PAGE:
Additional Feedback: ***POST REBUTTAL*** I generally think the authors have address the concerns well. Please see below. > LfF depending on human knowledge This was the big con against this paper I had because the paper was misleading the readers to consider LfF (proposed method) as free of human knowledge, while other methods are not. Such a description is unfair to the stream of de-biasing papers which have explored different sources of including bias supervision than explicit bias labels. LfF, in my view, is using yet another source of human knowledge on bias. The authors have addressed this concern well by saying "we will further clarify the type of knowledge used by LfF and prior work". If this is (going to be) explaned fairly in the final version, I don't have any major con against the paper anymore. > Generalization of the observation. I appreciate the extra experiments the authors have performed, but what I was asking for was a more precise characterisation of slowly-learned and quickly-learned features by CNNs, rather than the hand-wavy descriptions like "local patterns" and "high-level concepts". But this is not a major point. > Relation to prior work with combination rules. I'm glad that the authors have compared against the RUBi combination rule. It would have been better if the authors have also compared against LearnedMixin, for example, which has a much simpler combination rule and yet is performant. But again, I wouldn't reject a paper because of this.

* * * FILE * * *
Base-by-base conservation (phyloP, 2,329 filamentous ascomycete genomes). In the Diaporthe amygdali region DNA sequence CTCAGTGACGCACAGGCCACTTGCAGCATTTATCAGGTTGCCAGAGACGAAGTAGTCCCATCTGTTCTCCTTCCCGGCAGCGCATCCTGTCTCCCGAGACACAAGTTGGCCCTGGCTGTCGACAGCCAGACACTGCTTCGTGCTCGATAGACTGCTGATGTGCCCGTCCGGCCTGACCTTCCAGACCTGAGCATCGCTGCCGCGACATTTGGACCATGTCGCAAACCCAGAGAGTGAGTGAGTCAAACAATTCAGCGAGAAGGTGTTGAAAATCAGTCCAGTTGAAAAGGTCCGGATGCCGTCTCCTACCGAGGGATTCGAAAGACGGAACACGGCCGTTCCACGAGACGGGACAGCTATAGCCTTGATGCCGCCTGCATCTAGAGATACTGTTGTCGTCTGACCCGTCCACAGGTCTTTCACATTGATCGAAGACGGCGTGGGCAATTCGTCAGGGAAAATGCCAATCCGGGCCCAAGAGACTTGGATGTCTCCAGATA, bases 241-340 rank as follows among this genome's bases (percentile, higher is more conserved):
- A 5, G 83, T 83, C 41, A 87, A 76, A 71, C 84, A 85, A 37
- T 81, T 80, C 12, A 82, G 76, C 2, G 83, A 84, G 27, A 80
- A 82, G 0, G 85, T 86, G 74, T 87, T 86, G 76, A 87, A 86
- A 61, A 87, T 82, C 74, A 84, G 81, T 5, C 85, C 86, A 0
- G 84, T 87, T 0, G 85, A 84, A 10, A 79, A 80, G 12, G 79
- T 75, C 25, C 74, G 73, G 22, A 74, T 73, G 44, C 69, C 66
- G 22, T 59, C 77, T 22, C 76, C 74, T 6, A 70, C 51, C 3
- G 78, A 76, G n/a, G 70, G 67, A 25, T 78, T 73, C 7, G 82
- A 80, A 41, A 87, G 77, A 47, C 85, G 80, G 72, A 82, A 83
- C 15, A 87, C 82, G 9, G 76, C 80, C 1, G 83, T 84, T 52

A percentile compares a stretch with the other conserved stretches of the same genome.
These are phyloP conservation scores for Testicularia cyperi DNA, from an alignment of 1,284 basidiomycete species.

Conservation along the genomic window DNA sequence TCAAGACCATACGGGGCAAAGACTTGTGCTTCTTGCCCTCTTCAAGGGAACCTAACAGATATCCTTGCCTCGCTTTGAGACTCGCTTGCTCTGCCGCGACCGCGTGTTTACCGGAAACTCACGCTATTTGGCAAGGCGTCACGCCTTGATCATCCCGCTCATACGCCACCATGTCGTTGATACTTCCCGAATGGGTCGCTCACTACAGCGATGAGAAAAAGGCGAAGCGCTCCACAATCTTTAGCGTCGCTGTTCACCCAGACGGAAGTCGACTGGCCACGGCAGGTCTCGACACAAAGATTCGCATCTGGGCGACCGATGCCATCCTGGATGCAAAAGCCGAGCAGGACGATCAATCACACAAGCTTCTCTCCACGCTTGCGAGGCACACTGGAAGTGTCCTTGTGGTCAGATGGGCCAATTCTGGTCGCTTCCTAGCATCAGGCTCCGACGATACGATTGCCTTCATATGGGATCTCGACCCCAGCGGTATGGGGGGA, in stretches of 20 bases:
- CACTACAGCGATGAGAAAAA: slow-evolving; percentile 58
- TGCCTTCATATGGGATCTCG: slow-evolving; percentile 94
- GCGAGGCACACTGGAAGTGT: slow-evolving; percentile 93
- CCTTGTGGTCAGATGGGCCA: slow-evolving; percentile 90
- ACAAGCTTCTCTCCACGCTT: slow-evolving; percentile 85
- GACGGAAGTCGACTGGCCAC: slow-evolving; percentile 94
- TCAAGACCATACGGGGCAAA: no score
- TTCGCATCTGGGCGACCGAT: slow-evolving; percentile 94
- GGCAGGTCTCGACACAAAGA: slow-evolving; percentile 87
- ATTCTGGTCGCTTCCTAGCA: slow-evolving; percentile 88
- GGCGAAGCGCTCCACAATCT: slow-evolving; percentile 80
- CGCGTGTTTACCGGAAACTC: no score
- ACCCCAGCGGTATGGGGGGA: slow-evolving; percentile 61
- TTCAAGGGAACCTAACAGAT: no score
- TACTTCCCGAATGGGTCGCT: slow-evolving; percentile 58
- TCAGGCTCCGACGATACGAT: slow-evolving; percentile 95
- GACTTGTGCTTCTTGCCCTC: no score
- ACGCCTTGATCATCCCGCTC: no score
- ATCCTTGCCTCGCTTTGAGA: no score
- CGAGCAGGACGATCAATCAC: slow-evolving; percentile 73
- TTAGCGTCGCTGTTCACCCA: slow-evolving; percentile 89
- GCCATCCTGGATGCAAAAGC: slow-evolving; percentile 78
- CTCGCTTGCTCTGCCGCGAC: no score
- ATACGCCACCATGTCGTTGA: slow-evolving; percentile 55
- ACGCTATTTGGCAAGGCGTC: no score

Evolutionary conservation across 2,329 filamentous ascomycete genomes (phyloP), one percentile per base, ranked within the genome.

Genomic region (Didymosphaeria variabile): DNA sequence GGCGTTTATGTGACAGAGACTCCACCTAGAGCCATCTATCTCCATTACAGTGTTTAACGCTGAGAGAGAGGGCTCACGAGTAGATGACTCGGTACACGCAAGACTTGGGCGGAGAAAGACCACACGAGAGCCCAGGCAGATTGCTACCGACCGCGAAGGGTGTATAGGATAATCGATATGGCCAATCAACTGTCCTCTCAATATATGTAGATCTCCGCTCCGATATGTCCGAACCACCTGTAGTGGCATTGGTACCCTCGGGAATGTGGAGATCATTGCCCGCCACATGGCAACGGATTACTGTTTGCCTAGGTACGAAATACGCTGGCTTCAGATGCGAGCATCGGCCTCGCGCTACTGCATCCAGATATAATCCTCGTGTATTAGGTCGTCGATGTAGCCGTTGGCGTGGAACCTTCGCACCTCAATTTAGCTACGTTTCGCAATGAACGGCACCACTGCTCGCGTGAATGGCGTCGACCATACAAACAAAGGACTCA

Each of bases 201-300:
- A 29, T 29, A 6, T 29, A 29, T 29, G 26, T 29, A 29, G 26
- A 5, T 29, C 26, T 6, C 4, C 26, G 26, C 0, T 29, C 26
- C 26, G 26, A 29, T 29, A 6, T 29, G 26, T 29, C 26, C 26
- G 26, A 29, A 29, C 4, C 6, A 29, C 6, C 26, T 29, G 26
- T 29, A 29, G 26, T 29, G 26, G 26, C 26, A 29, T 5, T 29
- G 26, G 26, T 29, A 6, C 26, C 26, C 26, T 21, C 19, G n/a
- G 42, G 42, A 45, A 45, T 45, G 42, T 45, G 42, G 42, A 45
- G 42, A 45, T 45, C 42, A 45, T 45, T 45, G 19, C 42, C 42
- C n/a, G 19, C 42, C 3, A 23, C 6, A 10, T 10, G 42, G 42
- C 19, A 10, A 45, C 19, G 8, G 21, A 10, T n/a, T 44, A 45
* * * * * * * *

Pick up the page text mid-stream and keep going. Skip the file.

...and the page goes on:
Summary and Contributions: This paper propose a new learning algorithm to combat the performance degeneration raised from training on the biased training set. The key idea is to use the training loss of bias amplified model on the data instance to compute the loss weight for an unbiased model. To obtain such a bias amplified model, this paper uses the phenomenon that bias-aligned examples are easier to learn, and therefore use the generalized cross-entropy objective (which amplifies the training loss of examples that are highly confident) to amplify the bias in learning of such a biased model. Next, with this learned biased model, this paper further learns an unbiased model by using the biased model to measure how an example is aligned with the dataset's bias. Intuitively, It down weighs the data samples that are more biased and up weighs the sample that are less biased.